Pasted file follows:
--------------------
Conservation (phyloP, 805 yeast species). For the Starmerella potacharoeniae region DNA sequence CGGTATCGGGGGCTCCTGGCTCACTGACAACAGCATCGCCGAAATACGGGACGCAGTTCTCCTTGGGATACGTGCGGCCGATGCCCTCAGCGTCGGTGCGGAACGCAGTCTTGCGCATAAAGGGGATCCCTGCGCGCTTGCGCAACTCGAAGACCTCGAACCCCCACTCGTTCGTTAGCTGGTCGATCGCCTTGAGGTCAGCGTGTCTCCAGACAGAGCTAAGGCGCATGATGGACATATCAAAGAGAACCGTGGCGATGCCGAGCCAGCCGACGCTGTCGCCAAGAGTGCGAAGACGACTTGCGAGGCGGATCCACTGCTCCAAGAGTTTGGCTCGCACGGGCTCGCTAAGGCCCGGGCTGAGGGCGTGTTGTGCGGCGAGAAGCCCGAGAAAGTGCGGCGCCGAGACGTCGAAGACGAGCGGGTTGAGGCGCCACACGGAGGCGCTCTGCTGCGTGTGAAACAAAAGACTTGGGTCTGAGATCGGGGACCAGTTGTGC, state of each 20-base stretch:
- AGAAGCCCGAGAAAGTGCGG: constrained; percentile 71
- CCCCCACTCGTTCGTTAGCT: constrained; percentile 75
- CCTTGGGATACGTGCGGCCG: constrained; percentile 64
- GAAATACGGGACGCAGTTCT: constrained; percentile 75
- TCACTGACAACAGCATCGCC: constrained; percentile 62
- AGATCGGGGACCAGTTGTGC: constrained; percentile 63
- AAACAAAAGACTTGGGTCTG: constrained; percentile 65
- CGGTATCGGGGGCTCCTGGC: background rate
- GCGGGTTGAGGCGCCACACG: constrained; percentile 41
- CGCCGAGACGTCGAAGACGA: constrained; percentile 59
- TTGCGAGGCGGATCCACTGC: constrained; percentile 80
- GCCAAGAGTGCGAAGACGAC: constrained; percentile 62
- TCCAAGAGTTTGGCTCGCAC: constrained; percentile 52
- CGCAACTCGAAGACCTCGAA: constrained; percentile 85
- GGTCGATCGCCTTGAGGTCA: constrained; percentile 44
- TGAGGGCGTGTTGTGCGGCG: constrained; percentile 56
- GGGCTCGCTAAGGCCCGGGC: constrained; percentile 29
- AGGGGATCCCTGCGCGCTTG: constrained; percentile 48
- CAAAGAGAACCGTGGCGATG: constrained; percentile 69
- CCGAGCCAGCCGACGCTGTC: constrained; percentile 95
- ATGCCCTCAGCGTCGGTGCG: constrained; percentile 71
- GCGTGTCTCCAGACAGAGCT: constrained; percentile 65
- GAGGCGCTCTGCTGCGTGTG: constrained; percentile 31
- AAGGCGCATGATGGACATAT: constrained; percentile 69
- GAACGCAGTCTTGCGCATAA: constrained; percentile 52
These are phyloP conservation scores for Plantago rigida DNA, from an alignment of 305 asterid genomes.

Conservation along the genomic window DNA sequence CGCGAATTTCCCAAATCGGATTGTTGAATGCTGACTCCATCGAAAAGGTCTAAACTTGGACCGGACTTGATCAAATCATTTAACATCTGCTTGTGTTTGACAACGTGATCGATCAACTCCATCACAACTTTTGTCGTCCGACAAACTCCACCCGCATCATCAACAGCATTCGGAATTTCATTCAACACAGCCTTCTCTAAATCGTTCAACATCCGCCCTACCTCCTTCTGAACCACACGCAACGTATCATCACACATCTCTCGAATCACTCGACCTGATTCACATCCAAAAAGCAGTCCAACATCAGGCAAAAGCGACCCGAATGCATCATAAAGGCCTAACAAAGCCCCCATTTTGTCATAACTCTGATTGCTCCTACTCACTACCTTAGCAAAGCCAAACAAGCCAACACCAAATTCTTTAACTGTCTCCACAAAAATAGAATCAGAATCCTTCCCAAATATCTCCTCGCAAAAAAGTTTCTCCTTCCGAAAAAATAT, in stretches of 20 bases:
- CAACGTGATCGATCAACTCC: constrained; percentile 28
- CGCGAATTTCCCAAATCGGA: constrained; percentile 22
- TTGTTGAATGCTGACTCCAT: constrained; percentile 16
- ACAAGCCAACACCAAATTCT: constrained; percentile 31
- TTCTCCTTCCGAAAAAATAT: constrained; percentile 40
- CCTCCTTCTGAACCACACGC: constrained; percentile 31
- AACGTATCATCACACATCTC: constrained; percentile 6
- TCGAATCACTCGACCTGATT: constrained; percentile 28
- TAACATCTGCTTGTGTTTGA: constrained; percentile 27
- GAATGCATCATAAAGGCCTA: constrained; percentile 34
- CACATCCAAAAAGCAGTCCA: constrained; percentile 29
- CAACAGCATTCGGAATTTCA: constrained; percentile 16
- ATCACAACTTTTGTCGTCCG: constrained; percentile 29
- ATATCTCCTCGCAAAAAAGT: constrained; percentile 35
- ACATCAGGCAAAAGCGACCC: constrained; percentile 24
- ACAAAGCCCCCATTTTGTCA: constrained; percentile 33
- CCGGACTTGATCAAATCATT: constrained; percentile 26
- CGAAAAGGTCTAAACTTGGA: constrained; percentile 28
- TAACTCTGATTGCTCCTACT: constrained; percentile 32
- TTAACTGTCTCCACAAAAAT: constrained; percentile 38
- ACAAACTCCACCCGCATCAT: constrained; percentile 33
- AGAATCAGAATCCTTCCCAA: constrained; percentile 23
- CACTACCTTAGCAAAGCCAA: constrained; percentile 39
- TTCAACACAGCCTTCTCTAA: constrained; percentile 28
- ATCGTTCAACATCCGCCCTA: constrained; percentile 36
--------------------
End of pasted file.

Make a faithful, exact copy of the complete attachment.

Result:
Conservation (phyloP, 805 yeast species). For the Starmerella potacharoeniae region DNA sequence CGGTATCGGGGGCTCCTGGCTCACTGACAACAGCATCGCCGAAATACGGGACGCAGTTCTCCTTGGGATACGTGCGGCCGATGCCCTCAGCGTCGGTGCGGAACGCAGTCTTGCGCATAAAGGGGATCCCTGCGCGCTTGCGCAACTCGAAGACCTCGAACCCCCACTCGTTCGTTAGCTGGTCGATCGCCTTGAGGTCAGCGTGTCTCCAGACAGAGCTAAGGCGCATGATGGACATATCAAAGAGAACCGTGGCGATGCCGAGCCAGCCGACGCTGTCGCCAAGAGTGCGAAGACGACTTGCGAGGCGGATCCACTGCTCCAAGAGTTTGGCTCGCACGGGCTCGCTAAGGCCCGGGCTGAGGGCGTGTTGTGCGGCGAGAAGCCCGAGAAAGTGCGGCGCCGAGACGTCGAAGACGAGCGGGTTGAGGCGCCACACGGAGGCGCTCTGCTGCGTGTGAAACAAAAGACTTGGGTCTGAGATCGGGGACCAGTTGTGC, state of each 20-base stretch:
- AGAAGCCCGAGAAAGTGCGG: constrained; percentile 71
- CCCCCACTCGTTCGTTAGCT: constrained; percentile 75
- CCTTGGGATACGTGCGGCCG: constrained; percentile 64
- GAAATACGGGACGCAGTTCT: constrained; percentile 75
- TCACTGACAACAGCATCGCC: constrained; percentile 62
- AGATCGGGGACCAGTTGTGC: constrained; percentile 63
- AAACAAAAGACTTGGGTCTG: constrained; percentile 65
- CGGTATCGGGGGCTCCTGGC: background rate
- GCGGGTTGAGGCGCCACACG: constrained; percentile 41
- CGCCGAGACGTCGAAGACGA: constrained; percentile 59
- TTGCGAGGCGGATCCACTGC: constrained; percentile 80
- GCCAAGAGTGCGAAGACGAC: constrained; percentile 62
- TCCAAGAGTTTGGCTCGCAC: constrained; percentile 52
- CGCAACTCGAAGACCTCGAA: constrained; percentile 85
- GGTCGATCGCCTTGAGGTCA: constrained; percentile 44
- TGAGGGCGTGTTGTGCGGCG: constrained; percentile 56
- GGGCTCGCTAAGGCCCGGGC: constrained; percentile 29
- AGGGGATCCCTGCGCGCTTG: constrained; percentile 48
- CAAAGAGAACCGTGGCGATG: constrained; percentile 69
- CCGAGCCAGCCGACGCTGTC: constrained; percentile 95
- ATGCCCTCAGCGTCGGTGCG: constrained; percentile 71
- GCGTGTCTCCAGACAGAGCT: constrained; percentile 65
- GAGGCGCTCTGCTGCGTGTG: constrained; percentile 31
- AAGGCGCATGATGGACATAT: constrained; percentile 69
- GAACGCAGTCTTGCGCATAA: constrained; percentile 52
These are phyloP conservation scores for Plantago rigida DNA, from an alignment of 305 asterid genomes.

Conservation along the genomic window DNA sequence CGCGAATTTCCCAAATCGGATTGTTGAATGCTGACTCCATCGAAAAGGTCTAAACTTGGACCGGACTTGATCAAATCATTTAACATCTGCTTGTGTTTGACAACGTGATCGATCAACTCCATCACAACTTTTGTCGTCCGACAAACTCCACCCGCATCATCAACAGCATTCGGAATTTCATTCAACACAGCCTTCTCTAAATCGTTCAACATCCGCCCTACCTCCTTCTGAACCACACGCAACGTATCATCACACATCTCTCGAATCACTCGACCTGATTCACATCCAAAAAGCAGTCCAACATCAGGCAAAAGCGACCCGAATGCATCATAAAGGCCTAACAAAGCCCCCATTTTGTCATAACTCTGATTGCTCCTACTCACTACCTTAGCAAAGCCAAACAAGCCAACACCAAATTCTTTAACTGTCTCCACAAAAATAGAATCAGAATCCTTCCCAAATATCTCCTCGCAAAAAAGTTTCTCCTTCCGAAAAAATAT, in stretches of 20 bases:
- CAACGTGATCGATCAACTCC: constrained; percentile 28
- CGCGAATTTCCCAAATCGGA: constrained; percentile 22
- TTGTTGAATGCTGACTCCAT: constrained; percentile 16
- ACAAGCCAACACCAAATTCT: constrained; percentile 31
- TTCTCCTTCCGAAAAAATAT: constrained; percentile 40
- CCTCCTTCTGAACCACACGC: constrained; percentile 31
- AACGTATCATCACACATCTC: constrained; percentile 6
- TCGAATCACTCGACCTGATT: constrained; percentile 28
- TAACATCTGCTTGTGTTTGA: constrained; percentile 27
- GAATGCATCATAAAGGCCTA: constrained; percentile 34
- CACATCCAAAAAGCAGTCCA: constrained; percentile 29
- CAACAGCATTCGGAATTTCA: constrained; percentile 16
- ATCACAACTTTTGTCGTCCG: constrained; percentile 29
- ATATCTCCTCGCAAAAAAGT: constrained; percentile 35
- ACATCAGGCAAAAGCGACCC: constrained; percentile 24
- ACAAAGCCCCCATTTTGTCA: constrained; percentile 33
- CCGGACTTGATCAAATCATT: constrained; percentile 26
- CGAAAAGGTCTAAACTTGGA: constrained; percentile 28
- TAACTCTGATTGCTCCTACT: constrained; percentile 32
- TTAACTGTCTCCACAAAAAT: constrained; percentile 38
- ACAAACTCCACCCGCATCAT: constrained; percentile 33
- AGAATCAGAATCCTTCCCAA: constrained; percentile 23
- CACTACCTTAGCAAAGCCAA: constrained; percentile 39
- TTCAACACAGCCTTCTCTAA: constrained; percentile 28
- ATCGTTCAACATCCGCCCTA: constrained; percentile 36